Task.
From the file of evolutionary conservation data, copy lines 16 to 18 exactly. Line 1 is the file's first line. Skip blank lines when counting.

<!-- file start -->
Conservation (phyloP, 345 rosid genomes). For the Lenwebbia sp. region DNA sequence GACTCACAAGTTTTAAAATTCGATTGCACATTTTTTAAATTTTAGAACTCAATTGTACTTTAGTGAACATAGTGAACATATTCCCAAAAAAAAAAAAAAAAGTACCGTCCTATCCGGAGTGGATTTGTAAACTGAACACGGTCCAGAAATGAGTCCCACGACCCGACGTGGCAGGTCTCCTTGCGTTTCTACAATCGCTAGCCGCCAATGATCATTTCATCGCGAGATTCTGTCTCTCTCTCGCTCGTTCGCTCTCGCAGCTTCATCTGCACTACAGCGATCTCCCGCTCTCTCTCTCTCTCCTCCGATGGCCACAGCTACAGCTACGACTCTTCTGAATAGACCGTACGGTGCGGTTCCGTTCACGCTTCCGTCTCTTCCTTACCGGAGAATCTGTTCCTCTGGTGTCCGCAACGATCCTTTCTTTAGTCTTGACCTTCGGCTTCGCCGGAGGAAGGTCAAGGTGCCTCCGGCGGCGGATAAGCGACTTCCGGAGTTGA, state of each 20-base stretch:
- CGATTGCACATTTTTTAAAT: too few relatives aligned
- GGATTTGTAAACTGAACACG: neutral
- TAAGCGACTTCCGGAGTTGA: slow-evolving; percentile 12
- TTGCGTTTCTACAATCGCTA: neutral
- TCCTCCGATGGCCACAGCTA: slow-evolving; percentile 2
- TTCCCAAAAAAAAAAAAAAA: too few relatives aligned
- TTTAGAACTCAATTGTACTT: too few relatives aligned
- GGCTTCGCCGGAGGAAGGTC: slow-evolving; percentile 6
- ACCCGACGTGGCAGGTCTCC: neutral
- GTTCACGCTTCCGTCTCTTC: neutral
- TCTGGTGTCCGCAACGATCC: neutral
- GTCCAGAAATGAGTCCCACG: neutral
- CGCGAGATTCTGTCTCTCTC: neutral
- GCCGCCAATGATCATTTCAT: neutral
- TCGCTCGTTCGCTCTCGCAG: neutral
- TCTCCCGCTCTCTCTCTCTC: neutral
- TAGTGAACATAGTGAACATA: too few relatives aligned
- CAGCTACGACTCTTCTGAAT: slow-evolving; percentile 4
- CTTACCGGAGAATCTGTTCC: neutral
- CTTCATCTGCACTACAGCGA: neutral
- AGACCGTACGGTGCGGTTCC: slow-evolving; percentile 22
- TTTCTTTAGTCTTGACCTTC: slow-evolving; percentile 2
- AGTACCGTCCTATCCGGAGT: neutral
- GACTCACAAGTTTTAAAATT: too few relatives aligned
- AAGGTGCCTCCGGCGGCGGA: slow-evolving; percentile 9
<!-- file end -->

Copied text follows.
- TCGCTCGTTCGCTCTCGCAG: neutral
- TCTCCCGCTCTCTCTCTCTC: neutral
- TAGTGAACATAGTGAACATA: too few relatives aligned